Governments are often criticized for throwing money at problems, but a slumping economy is the sort of problem that cries out for hurled cash. Uncle Sam, who throws around more money than anyone, has come down with a sore arm. And so, from the bullpen, we have Ben Bernanke.
The Federal Reserve chairman's plan is to create another $600 billion in cash for the purchase of Treasury bonds, which should help suppress interest rates and lower the value of the dollar against foreign currencies. The hope is that once all this new money is sloshing around out in the economy, banks will lend, businesses will hire and consumers will spend.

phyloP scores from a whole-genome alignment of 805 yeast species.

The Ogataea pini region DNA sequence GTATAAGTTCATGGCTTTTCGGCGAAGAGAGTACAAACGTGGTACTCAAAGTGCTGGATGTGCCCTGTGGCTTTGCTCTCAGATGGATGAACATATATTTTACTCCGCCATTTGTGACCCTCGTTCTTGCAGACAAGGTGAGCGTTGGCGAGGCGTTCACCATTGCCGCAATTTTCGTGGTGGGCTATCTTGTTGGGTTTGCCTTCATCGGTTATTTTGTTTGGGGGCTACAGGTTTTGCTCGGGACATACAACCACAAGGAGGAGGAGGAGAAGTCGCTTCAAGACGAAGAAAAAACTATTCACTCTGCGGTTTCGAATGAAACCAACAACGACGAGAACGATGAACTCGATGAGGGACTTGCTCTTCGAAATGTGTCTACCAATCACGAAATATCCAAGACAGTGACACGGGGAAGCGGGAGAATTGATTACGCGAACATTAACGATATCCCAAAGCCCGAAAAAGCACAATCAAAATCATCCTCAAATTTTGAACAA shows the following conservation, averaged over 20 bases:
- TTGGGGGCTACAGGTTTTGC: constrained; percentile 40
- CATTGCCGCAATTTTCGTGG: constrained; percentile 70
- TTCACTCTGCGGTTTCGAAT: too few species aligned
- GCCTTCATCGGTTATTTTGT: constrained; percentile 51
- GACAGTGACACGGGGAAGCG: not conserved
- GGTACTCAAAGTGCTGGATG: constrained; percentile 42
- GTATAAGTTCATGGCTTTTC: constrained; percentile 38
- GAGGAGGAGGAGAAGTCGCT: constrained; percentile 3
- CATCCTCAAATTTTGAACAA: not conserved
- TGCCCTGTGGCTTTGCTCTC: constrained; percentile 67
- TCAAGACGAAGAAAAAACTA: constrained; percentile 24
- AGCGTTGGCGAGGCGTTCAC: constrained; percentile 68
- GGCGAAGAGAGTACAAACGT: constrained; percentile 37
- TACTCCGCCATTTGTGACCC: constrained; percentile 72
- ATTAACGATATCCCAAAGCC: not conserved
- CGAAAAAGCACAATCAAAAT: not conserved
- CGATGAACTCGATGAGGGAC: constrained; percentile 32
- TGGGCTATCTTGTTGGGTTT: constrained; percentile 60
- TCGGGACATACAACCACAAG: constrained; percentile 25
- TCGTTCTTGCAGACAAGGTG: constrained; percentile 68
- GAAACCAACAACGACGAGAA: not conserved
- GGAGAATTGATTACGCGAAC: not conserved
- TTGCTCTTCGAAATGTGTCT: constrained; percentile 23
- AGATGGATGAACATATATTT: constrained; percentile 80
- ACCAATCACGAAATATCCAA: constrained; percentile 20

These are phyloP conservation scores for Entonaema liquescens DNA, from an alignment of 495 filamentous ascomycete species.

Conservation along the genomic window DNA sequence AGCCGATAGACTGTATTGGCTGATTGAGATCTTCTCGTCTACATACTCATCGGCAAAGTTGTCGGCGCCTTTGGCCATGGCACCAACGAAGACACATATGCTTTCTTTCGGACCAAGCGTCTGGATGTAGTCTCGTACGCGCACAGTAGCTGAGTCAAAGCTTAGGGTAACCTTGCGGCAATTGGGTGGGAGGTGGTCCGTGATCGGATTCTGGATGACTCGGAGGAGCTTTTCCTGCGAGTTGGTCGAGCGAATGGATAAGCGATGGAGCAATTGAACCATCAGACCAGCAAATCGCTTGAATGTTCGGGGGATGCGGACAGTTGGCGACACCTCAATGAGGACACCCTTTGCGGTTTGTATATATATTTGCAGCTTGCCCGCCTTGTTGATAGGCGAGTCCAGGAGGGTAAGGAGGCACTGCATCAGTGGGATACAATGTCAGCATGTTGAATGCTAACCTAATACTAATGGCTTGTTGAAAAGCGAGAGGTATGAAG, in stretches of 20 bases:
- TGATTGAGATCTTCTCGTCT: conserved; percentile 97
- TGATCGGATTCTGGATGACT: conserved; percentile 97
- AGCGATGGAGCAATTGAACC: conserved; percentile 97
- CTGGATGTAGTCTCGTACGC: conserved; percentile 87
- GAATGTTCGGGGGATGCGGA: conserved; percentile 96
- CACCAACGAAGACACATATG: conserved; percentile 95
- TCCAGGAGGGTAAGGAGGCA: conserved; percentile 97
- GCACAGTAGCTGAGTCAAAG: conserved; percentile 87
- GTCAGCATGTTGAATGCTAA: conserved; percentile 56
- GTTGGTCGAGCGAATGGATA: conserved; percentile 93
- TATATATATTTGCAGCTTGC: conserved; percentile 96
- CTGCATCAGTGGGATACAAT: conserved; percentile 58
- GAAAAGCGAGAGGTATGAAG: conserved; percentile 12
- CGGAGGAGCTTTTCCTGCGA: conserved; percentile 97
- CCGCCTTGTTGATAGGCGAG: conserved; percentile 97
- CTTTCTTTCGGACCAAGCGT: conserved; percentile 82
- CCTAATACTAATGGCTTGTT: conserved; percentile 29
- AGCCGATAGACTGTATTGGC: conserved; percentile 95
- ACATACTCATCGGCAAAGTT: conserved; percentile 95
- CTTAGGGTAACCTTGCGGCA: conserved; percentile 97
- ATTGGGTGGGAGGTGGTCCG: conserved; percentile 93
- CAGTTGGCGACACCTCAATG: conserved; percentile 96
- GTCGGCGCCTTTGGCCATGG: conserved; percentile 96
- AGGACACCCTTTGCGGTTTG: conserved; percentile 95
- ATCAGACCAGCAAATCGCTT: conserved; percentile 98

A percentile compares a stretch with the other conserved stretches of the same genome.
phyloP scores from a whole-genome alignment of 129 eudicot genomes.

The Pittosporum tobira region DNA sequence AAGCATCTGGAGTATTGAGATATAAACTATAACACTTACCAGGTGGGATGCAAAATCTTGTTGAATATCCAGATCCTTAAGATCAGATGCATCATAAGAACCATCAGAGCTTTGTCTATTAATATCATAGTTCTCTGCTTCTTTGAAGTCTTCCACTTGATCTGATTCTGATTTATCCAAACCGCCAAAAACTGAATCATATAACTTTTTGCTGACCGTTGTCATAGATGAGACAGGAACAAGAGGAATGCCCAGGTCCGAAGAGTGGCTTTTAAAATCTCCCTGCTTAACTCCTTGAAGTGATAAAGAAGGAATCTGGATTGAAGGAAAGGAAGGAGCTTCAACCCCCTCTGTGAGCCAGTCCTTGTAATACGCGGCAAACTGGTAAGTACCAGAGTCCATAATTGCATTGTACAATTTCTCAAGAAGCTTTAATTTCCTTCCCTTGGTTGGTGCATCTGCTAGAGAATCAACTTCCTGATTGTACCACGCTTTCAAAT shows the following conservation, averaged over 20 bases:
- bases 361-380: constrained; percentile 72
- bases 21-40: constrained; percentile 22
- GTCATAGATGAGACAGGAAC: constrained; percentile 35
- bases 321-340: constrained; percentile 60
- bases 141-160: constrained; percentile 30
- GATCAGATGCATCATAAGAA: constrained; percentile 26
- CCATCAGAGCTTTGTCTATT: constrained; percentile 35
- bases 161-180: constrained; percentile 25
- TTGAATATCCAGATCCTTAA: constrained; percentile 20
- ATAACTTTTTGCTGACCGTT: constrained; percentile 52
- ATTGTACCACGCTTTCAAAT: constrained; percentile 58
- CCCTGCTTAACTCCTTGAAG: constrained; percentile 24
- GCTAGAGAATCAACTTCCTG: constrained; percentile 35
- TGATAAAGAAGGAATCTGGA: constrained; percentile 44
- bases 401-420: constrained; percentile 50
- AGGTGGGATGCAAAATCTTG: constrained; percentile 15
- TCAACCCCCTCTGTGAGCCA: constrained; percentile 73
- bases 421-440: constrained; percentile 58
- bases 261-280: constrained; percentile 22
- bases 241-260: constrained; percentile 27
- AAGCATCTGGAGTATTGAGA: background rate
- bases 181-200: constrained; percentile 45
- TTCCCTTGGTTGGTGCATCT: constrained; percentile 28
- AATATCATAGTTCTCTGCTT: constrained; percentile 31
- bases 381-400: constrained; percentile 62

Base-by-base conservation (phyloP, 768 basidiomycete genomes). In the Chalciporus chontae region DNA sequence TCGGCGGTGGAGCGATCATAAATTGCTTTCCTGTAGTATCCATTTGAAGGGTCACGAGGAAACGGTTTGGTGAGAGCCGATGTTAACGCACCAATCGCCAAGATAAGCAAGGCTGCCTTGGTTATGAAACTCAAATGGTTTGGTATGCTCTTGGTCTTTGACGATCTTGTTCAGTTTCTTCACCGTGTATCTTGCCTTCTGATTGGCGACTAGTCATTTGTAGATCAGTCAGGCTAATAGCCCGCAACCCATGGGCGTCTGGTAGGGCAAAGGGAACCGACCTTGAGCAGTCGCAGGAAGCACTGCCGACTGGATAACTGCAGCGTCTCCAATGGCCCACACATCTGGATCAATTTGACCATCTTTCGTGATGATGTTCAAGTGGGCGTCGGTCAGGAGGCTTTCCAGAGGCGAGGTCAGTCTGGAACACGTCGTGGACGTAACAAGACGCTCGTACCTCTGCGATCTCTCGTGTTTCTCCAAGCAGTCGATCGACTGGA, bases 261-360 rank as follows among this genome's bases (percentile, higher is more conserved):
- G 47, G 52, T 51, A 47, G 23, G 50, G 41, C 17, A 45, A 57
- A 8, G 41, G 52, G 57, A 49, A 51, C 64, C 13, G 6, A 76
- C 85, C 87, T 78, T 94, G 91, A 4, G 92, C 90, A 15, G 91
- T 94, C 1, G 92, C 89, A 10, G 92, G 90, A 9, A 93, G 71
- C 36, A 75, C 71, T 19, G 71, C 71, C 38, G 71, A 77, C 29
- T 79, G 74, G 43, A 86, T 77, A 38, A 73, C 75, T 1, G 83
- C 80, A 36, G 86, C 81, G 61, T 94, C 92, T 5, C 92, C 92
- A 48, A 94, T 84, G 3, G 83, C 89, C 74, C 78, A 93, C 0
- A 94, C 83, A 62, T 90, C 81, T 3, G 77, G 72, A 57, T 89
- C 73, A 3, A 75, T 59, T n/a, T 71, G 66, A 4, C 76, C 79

It's not a bad idea, even if the announcement is likely to have as much impact as the initiative. But monetary policy is a poor substitute just now for fiscal policy, or spending by the government (apart from the Fed) to influence the economy.
Many sensible economists believe Uncle Sam should have stayed in the game, firing money at infrastructure and other projects until things pick up. Such stimulus would entail borrowing, and so would have to be coupled with a long-range plan for reducing a national debt swollen by tax cuts and wars initiated during the Bush years.
But our understandable recent horror of borrowing, and the triumph of Republicans at the polls, makes any more such stimulus politically impossible. So all we can do now is hope Bernanke has his best stuff. hN